I know I wasn’t able to get a Blogservations piece for the first two games of the series, but I figured I’ll put up some quick analysis for the series in general in this installment of Blogservations. If I miss out on a series game or two, expect a series recap Blogservations piece from now on, given my busier schedule.
Ricky Nolasco = Hit
Ricky was a hit once again, striking out eight and walking none in eight solid innings of work to pick up the win in the first game of the series. Nolasco could not have chosen a better time to regress back to the mean for the Marlins. Ricky posted a ridiculous month of June, striking out a batter per inning while walking fewer than two per nine, to the tune of a 2.29 FIP and a 1.93 ERA. With Nolasco’s hot month, the team hopes that he’s once again regained 2008 form. The thing is he’s never really lost it, being the scapegoat of an upper-.300 BABIP and a sub 50% strand rate. These numbers are now regressing, as Nolasco is getting less balls to fall in for hits and less of these hits in bunches. As a result, the peripherals shined, and he outdueld Josh Johnson for the month. This week’s outing is yet another in the line of outings that say Nolasco’s ace capabilities are still present and accounted for.
Josh Johnson = Miss
JJ struggled for his second outing in a row, but as opposed to the Rays start, in which he was merely less impressive, against the Nationals he legitimately struggled. This afternoon JJ labored through 41 pitches in a gruesome second inning that only luckily ended in a run allowed. He gave up eight hits in 3 1/3 innings, striking only three Nationals out while surrendering four runs. A look at his Pitch f/x data, courtesy of Brooks Baseball:
Johnson threw about 24% of his pitches as sliders, and the slider worked effectively enough, eliciting a 62% strike percentage and eliciting three whiffs by the Nationals. But his fastball was not locating well, to the tune of only 56% strikes. The location of his pitches overall seemed solid enough, with no hanging sliders and only a few poorly located fastballs that happened to be hit well. Johnson’s main issue today was simply missing the zone, and the rare four walk-outing shows that. There should be no worries heading into the future, but I think the Marlins would be well served to rest Johnson for a start and maybe be cautious about his use in the All-Star Game. His last two outings were uncharateristically flatter than usual, and in this one he seemed to be laboring way too early in the ball game. The rest and the weekend break could be of great use to him, as he’s carried the tenth highest inning load in baseball so far this season.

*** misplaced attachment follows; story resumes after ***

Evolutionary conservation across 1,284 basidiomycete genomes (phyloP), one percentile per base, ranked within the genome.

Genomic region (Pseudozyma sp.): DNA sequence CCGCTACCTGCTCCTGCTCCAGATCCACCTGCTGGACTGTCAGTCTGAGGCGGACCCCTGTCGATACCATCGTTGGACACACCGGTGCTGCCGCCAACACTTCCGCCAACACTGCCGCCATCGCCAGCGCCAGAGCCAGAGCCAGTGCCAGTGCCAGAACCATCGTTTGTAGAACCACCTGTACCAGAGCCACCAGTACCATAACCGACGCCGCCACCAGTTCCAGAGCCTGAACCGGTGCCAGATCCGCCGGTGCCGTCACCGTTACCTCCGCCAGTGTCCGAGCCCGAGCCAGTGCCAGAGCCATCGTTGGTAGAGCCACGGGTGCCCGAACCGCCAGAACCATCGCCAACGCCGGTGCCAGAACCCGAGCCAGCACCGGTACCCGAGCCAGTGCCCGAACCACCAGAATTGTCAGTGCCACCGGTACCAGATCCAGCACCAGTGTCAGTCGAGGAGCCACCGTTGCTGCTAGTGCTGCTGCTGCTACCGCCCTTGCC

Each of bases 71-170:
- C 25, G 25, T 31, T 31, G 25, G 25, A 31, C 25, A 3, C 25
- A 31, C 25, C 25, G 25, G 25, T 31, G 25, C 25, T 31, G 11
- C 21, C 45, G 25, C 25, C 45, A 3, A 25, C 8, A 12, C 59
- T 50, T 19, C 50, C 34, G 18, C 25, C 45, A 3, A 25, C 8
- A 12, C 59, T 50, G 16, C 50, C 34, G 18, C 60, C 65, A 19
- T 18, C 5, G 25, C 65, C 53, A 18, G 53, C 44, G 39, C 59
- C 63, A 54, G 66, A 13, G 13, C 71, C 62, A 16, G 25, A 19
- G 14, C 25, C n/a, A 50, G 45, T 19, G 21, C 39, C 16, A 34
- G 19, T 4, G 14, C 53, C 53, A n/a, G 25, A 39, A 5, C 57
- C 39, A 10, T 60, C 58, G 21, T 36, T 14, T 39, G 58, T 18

Renyel Pinto = Won’t be missed
Pinto helped this game get into the late innings with extra drama with his wonderful 1/3 inning, allowing two runs on two hits and two walks while missing nothing but the strike zone. For about a full season now, Pinto has been absolutely atrocious out of the bullpen, and the only reason why he should still have work is because the Marlins don’t have any alterior options. The worst parts about his performance in this season:
1) Pinto is allowing a career low in HR/FB while allowing a career high in FB%.
2) Pinto’s BABIP has remained significantly below .300 all of his career for no real reason. This season, he’s allowing far more fly balls than in previous years, but his BABIP is actually at its highest value yet.
3) He walks almost six guys per nine innings and has been staying afloat on the back of an unsustainable 83.8% strand rate. Most major leaguers get rates around 65-68%, but even for Pinto’s numbers (career strand rate of 78.9%) it seems high.
All of it makes me believe he’s been ridiculously lucky to have the sort of success he has at times obtained. He strikes out a lot more men than you’d expect with his kind of stuff, but the walks have lead to a huge number of baserunners in his outings and that strand rate simply can’t continue without him showing more control. I understand that Fredi is handcuffed and has to use him, but I think starting Pinto in low-leverage situations may be the best way to keep him from hurting the team and rebuilding his approach on the mound. At the very least, in such a case he’ll only be manufacturing a high leverage situation for the next guy, not compounding an existing problem.